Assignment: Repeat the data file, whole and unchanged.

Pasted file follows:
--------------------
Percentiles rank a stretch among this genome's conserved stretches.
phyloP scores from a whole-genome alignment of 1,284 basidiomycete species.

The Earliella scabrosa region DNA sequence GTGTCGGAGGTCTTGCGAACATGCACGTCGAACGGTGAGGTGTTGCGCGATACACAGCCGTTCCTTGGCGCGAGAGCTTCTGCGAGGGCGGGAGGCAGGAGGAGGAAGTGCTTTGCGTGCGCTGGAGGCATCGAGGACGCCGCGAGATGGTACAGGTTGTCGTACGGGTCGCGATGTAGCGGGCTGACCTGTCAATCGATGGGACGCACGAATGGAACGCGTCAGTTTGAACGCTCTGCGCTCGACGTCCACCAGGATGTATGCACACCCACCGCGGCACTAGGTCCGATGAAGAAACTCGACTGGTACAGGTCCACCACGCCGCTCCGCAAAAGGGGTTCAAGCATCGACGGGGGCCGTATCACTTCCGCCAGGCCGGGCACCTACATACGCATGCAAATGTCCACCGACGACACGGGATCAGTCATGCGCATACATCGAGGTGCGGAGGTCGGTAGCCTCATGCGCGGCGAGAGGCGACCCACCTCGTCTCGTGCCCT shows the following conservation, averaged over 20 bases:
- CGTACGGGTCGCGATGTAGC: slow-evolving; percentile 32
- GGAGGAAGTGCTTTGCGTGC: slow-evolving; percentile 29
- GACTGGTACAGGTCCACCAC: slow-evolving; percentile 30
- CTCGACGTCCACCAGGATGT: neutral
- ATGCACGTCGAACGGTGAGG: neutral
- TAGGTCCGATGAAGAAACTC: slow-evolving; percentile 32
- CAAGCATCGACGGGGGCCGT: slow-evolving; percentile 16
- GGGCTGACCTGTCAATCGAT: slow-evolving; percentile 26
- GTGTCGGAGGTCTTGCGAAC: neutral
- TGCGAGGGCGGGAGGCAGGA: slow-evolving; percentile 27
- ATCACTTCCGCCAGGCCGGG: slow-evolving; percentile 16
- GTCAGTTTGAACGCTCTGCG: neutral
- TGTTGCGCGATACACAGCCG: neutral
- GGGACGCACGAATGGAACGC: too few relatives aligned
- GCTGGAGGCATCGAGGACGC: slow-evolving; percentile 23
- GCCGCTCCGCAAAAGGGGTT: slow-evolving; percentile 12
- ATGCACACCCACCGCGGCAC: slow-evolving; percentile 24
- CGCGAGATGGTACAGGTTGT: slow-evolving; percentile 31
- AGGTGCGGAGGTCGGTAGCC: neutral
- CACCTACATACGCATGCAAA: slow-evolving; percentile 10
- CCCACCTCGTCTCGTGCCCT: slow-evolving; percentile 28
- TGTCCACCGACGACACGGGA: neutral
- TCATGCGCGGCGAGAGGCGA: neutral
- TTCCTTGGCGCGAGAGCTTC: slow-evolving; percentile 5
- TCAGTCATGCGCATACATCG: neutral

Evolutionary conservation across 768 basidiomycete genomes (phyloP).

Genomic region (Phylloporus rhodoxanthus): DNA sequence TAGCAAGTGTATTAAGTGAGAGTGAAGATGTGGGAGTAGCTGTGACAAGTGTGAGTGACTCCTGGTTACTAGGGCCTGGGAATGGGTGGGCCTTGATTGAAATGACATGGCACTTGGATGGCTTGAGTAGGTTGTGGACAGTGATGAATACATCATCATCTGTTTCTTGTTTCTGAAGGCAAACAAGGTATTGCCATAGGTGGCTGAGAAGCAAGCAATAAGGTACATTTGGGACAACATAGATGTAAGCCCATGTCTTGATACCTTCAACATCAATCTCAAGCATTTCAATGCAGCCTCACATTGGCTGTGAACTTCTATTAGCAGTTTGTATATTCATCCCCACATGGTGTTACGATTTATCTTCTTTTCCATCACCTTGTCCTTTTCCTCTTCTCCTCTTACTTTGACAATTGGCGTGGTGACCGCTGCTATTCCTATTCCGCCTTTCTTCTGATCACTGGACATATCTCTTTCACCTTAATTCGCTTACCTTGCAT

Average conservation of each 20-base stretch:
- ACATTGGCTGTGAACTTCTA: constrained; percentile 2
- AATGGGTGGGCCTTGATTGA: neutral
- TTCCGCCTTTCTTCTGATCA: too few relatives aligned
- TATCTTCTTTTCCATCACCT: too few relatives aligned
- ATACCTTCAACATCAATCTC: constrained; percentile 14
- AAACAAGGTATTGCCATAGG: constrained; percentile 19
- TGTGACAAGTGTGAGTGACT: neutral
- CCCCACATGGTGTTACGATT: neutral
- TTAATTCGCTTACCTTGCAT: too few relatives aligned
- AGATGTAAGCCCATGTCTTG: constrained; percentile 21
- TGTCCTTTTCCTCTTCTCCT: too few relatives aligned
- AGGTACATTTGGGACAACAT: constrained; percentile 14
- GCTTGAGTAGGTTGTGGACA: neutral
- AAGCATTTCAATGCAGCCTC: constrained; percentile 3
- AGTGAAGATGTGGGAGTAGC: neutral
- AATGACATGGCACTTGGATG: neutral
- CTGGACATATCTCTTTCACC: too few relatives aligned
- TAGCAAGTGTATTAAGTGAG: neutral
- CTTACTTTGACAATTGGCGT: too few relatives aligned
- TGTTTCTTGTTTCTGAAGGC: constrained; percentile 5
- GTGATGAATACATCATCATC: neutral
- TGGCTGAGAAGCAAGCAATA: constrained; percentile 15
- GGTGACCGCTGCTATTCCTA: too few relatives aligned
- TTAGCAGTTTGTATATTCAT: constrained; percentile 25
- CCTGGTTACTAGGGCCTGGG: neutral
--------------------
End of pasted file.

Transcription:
Percentiles rank a stretch among this genome's conserved stretches.
phyloP scores from a whole-genome alignment of 1,284 basidiomycete species.

The Earliella scabrosa region DNA sequence GTGTCGGAGGTCTTGCGAACATGCACGTCGAACGGTGAGGTGTTGCGCGATACACAGCCGTTCCTTGGCGCGAGAGCTTCTGCGAGGGCGGGAGGCAGGAGGAGGAAGTGCTTTGCGTGCGCTGGAGGCATCGAGGACGCCGCGAGATGGTACAGGTTGTCGTACGGGTCGCGATGTAGCGGGCTGACCTGTCAATCGATGGGACGCACGAATGGAACGCGTCAGTTTGAACGCTCTGCGCTCGACGTCCACCAGGATGTATGCACACCCACCGCGGCACTAGGTCCGATGAAGAAACTCGACTGGTACAGGTCCACCACGCCGCTCCGCAAAAGGGGTTCAAGCATCGACGGGGGCCGTATCACTTCCGCCAGGCCGGGCACCTACATACGCATGCAAATGTCCACCGACGACACGGGATCAGTCATGCGCATACATCGAGGTGCGGAGGTCGGTAGCCTCATGCGCGGCGAGAGGCGACCCACCTCGTCTCGTGCCCT shows the following conservation, averaged over 20 bases:
- CGTACGGGTCGCGATGTAGC: slow-evolving; percentile 32
- GGAGGAAGTGCTTTGCGTGC: slow-evolving; percentile 29
- GACTGGTACAGGTCCACCAC: slow-evolving; percentile 30
- CTCGACGTCCACCAGGATGT: neutral
- ATGCACGTCGAACGGTGAGG: neutral
- TAGGTCCGATGAAGAAACTC: slow-evolving; percentile 32
- CAAGCATCGACGGGGGCCGT: slow-evolving; percentile 16
- GGGCTGACCTGTCAATCGAT: slow-evolving; percentile 26
- GTGTCGGAGGTCTTGCGAAC: neutral
- TGCGAGGGCGGGAGGCAGGA: slow-evolving; percentile 27
- ATCACTTCCGCCAGGCCGGG: slow-evolving; percentile 16
- GTCAGTTTGAACGCTCTGCG: neutral
- TGTTGCGCGATACACAGCCG: neutral
- GGGACGCACGAATGGAACGC: too few relatives aligned
- GCTGGAGGCATCGAGGACGC: slow-evolving; percentile 23
- GCCGCTCCGCAAAAGGGGTT: slow-evolving; percentile 12
- ATGCACACCCACCGCGGCAC: slow-evolving; percentile 24
- CGCGAGATGGTACAGGTTGT: slow-evolving; percentile 31
- AGGTGCGGAGGTCGGTAGCC: neutral
- CACCTACATACGCATGCAAA: slow-evolving; percentile 10
- CCCACCTCGTCTCGTGCCCT: slow-evolving; percentile 28
- TGTCCACCGACGACACGGGA: neutral
- TCATGCGCGGCGAGAGGCGA: neutral
- TTCCTTGGCGCGAGAGCTTC: slow-evolving; percentile 5
- TCAGTCATGCGCATACATCG: neutral

Evolutionary conservation across 768 basidiomycete genomes (phyloP).

Genomic region (Phylloporus rhodoxanthus): DNA sequence TAGCAAGTGTATTAAGTGAGAGTGAAGATGTGGGAGTAGCTGTGACAAGTGTGAGTGACTCCTGGTTACTAGGGCCTGGGAATGGGTGGGCCTTGATTGAAATGACATGGCACTTGGATGGCTTGAGTAGGTTGTGGACAGTGATGAATACATCATCATCTGTTTCTTGTTTCTGAAGGCAAACAAGGTATTGCCATAGGTGGCTGAGAAGCAAGCAATAAGGTACATTTGGGACAACATAGATGTAAGCCCATGTCTTGATACCTTCAACATCAATCTCAAGCATTTCAATGCAGCCTCACATTGGCTGTGAACTTCTATTAGCAGTTTGTATATTCATCCCCACATGGTGTTACGATTTATCTTCTTTTCCATCACCTTGTCCTTTTCCTCTTCTCCTCTTACTTTGACAATTGGCGTGGTGACCGCTGCTATTCCTATTCCGCCTTTCTTCTGATCACTGGACATATCTCTTTCACCTTAATTCGCTTACCTTGCAT

Average conservation of each 20-base stretch:
- ACATTGGCTGTGAACTTCTA: constrained; percentile 2
- AATGGGTGGGCCTTGATTGA: neutral
- TTCCGCCTTTCTTCTGATCA: too few relatives aligned
- TATCTTCTTTTCCATCACCT: too few relatives aligned
- ATACCTTCAACATCAATCTC: constrained; percentile 14
- AAACAAGGTATTGCCATAGG: constrained; percentile 19
- TGTGACAAGTGTGAGTGACT: neutral
- CCCCACATGGTGTTACGATT: neutral
- TTAATTCGCTTACCTTGCAT: too few relatives aligned
- AGATGTAAGCCCATGTCTTG: constrained; percentile 21
- TGTCCTTTTCCTCTTCTCCT: too few relatives aligned
- AGGTACATTTGGGACAACAT: constrained; percentile 14
- GCTTGAGTAGGTTGTGGACA: neutral
- AAGCATTTCAATGCAGCCTC: constrained; percentile 3
- AGTGAAGATGTGGGAGTAGC: neutral
- AATGACATGGCACTTGGATG: neutral
- CTGGACATATCTCTTTCACC: too few relatives aligned
- TAGCAAGTGTATTAAGTGAG: neutral
- CTTACTTTGACAATTGGCGT: too few relatives aligned
- TGTTTCTTGTTTCTGAAGGC: constrained; percentile 5
- GTGATGAATACATCATCATC: neutral
- TGGCTGAGAAGCAAGCAATA: constrained; percentile 15
- GGTGACCGCTGCTATTCCTA: too few relatives aligned
- TTAGCAGTTTGTATATTCAT: constrained; percentile 25
- CCTGGTTACTAGGGCCTGGG: neutral